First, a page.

Requirements

Prerequisite knowledge
Familiarity with basic test automation concepts will be helpful. Knowledge of Flex applications and Flash Builder will be needed to introduce a defect into the sample application.
 
User level
Intermediate
Required products
Flash Builder (Download trial)
Sample files
Calculator.zip
Additional required other products
 
RIATest 4
 
This article explains how to begin testing your Flex application with RIATest 4. RIATest (see Figure 1) is a multiplatform test automation tool that uses the Flex Automation Framework to automate user interactions with GUI components in Flex applications. It uses a simple scripting language that is similar to ActionScript. RIATest can automate Flex 2, Flex 3, Flex 4.x, and Flex 4.5.x applications. Both browser-based and desktop AIR applications are supported.
 
Figure 1. RIATest 4 after startup.
Figure 1. RIATest 4 after startup.

In this article, you are going to create and execute an automated test for a basic browser-based Calculator application, which is included with the sample files for this article.
 
To test a Flex application you need to perform the following four steps:
 
  1. Create a RIATest project.
  2. Record a test.
  3. Run the test.
  4. Check the result.

 
Creating a RIATest project

A set of test scripts for your application is called a project. The project defines the scripts themselves and in what order they will be executed. In RIATest, the Project View shows the Project Tree, which contains all scripts in the project. You can combine scripts into groups. You can change the ordering of the scripts (and thus the execution order) by dragging and dropping script items in the tree.
 
Before you create your first project, you'll need to set up a Flex application to test. Download the sample file for this article, Calculator.zip, and import it into Flash Builder.
 
Next, after downloading and installing RIATest, follow these steps to create your first project:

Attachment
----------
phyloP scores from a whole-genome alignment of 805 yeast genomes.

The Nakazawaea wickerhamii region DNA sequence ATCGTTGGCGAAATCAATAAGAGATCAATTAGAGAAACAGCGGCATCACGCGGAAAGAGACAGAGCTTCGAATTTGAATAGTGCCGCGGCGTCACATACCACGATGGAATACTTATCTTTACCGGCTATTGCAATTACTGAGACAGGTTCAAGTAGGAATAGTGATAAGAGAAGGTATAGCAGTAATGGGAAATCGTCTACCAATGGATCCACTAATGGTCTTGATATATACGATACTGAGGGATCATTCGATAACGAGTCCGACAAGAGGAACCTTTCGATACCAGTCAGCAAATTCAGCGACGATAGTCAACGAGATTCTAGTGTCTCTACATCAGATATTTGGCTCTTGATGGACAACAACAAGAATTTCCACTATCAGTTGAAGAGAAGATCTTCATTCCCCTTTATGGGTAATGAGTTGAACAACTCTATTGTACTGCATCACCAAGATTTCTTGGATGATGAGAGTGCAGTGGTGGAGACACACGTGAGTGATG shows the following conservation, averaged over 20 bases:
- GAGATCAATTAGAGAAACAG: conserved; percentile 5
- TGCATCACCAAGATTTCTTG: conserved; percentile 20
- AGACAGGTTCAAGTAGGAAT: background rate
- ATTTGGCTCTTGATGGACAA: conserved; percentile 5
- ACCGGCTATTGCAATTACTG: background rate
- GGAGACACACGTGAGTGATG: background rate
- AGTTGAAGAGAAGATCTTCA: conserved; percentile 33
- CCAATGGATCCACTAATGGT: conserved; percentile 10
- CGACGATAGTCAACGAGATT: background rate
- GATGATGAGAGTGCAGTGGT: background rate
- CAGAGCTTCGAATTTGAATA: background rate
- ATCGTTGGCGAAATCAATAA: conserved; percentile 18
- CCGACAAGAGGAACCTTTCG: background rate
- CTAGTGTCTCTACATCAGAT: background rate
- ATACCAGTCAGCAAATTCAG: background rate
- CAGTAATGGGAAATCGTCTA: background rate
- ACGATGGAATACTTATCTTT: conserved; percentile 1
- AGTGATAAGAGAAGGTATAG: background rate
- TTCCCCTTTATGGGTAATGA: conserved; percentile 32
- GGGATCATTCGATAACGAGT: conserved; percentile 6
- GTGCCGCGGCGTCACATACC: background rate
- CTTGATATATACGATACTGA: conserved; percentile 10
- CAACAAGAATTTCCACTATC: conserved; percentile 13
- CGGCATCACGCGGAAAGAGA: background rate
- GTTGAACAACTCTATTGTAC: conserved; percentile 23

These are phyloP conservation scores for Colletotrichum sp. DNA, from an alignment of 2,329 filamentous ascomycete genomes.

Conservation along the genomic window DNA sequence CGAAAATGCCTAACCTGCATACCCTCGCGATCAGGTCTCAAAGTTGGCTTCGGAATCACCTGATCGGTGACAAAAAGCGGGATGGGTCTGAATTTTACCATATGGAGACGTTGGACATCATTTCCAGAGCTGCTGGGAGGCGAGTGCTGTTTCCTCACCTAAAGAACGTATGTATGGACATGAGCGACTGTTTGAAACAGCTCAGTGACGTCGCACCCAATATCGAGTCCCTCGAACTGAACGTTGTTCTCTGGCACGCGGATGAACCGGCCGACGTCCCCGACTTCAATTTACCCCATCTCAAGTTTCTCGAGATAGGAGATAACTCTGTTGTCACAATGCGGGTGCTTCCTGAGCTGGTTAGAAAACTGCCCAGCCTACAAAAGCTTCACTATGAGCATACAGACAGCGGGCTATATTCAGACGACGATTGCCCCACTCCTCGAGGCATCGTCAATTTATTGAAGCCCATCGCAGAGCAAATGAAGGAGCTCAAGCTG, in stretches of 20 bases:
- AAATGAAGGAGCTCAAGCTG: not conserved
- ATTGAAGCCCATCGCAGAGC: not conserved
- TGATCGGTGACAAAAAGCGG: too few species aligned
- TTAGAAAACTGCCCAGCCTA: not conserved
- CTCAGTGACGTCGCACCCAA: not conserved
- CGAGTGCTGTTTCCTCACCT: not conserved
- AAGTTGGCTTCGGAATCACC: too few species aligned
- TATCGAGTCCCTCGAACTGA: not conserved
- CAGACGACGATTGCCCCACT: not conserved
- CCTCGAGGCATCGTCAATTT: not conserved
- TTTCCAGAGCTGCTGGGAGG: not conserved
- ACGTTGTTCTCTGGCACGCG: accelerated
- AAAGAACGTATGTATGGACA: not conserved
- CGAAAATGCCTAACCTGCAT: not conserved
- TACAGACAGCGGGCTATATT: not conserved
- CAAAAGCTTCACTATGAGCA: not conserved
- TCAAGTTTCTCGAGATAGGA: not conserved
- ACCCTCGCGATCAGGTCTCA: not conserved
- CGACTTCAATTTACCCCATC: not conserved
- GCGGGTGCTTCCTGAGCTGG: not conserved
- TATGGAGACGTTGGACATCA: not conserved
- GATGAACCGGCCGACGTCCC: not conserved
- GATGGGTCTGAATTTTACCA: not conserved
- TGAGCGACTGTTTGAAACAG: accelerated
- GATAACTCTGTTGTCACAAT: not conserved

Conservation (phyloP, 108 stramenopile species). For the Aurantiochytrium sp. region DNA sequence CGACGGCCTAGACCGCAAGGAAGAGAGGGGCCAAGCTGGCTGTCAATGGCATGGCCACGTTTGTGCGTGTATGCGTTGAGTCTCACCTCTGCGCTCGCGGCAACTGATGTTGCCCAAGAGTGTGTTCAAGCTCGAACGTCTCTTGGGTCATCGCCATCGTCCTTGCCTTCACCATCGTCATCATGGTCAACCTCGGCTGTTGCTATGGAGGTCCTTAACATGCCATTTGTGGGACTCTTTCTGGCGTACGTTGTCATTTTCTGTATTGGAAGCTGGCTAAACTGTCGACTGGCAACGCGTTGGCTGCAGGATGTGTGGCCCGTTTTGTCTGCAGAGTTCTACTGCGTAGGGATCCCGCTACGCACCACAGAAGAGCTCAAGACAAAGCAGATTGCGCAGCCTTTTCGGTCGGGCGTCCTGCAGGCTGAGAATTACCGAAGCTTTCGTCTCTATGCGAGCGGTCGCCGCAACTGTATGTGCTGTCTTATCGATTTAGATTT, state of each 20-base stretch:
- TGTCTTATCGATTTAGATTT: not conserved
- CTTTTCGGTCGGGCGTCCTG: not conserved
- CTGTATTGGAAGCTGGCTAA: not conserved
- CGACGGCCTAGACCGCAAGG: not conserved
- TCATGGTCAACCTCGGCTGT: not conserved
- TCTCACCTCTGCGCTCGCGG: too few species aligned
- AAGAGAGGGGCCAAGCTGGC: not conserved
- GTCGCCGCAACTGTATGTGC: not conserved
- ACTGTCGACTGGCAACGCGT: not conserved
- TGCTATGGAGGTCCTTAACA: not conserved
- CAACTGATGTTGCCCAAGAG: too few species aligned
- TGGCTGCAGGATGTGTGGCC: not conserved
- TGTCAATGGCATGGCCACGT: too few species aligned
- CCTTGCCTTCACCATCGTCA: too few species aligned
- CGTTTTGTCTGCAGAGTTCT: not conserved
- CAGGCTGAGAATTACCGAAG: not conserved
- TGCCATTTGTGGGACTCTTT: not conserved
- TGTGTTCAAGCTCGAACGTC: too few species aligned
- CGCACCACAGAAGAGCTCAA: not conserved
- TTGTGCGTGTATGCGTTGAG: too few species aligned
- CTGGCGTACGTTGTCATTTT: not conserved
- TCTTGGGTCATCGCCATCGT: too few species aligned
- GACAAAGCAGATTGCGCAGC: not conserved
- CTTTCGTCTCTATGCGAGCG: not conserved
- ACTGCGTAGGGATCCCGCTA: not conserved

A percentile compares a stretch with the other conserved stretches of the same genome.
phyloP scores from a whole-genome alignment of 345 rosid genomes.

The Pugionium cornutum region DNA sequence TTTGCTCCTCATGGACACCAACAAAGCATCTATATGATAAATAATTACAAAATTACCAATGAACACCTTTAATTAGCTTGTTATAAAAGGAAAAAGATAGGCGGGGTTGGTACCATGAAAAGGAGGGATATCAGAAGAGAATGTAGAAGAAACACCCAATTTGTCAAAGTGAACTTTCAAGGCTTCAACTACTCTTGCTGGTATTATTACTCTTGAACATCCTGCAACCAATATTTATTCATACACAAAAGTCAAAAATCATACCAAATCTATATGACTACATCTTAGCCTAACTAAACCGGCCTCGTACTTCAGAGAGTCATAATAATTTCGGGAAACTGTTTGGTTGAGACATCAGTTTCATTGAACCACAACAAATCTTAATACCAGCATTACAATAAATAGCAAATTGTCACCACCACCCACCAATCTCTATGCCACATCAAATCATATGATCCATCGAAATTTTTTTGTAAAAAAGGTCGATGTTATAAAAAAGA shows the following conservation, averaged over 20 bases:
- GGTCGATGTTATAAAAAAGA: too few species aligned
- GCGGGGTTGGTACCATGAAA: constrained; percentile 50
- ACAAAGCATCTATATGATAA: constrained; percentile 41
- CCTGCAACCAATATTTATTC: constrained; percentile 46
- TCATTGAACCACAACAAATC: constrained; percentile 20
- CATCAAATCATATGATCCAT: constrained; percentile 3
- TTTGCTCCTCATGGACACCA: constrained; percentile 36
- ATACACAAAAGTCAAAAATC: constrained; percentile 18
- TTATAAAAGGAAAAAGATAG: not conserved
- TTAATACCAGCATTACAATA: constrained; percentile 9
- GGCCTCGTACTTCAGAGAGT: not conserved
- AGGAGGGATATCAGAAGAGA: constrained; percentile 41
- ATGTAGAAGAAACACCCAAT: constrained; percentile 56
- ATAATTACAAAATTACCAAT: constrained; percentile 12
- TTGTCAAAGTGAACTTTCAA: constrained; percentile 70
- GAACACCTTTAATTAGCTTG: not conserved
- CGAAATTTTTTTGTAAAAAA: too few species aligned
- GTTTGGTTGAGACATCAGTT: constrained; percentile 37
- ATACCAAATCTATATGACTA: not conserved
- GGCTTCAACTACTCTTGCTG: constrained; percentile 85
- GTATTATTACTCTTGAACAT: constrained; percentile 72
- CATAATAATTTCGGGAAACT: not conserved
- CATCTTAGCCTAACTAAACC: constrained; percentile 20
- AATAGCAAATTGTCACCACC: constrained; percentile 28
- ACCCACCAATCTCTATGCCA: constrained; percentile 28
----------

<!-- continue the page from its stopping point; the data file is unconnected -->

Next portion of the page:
1. Start RIATest 4 and choose File > New Project.
Figure 2. The New Project dialog box.
Figure 2. The New Project dialog box.
  1. In the New Project dialog box (see Figure 2), select Flex Application Testing as the Project Type.
  2. Type Calculator as the Project name.
  3. Specify a project folder, which will be used to store the project assets.
  4. Select In Browser, Using Local Loader as the Loading Type.
This is the simplest of the Loading Type options available for Flex applications. With this option selected, RIATest will open a special preloader called Runtime Loader in the browser, which will in turn load your application SWF file for testing.
 
  1. Select the application SWF file that you are going to test and the Flex SDK that you used to build it.
  2. Click OK.
A new RIATest project will be created at the specified location and an empty Startup.rts test script will be added to it (see Figure 3).
 
Figure 3. The new project with an empty Startup.rts script.
Figure 3. The new project with an empty Startup.rts script.

You can now launch the Flex application in preparation for recording your first test.
 
  1. Click the green Launch button from the toolbar.
The browser opens and the application is loaded. You can see the Calculator application in the browser, looking exactly as it would normally. In addition, the RIATest Agent toolbar is also visible. The Agent toolbar title indicates that RIATest is Ready (see Figure 4).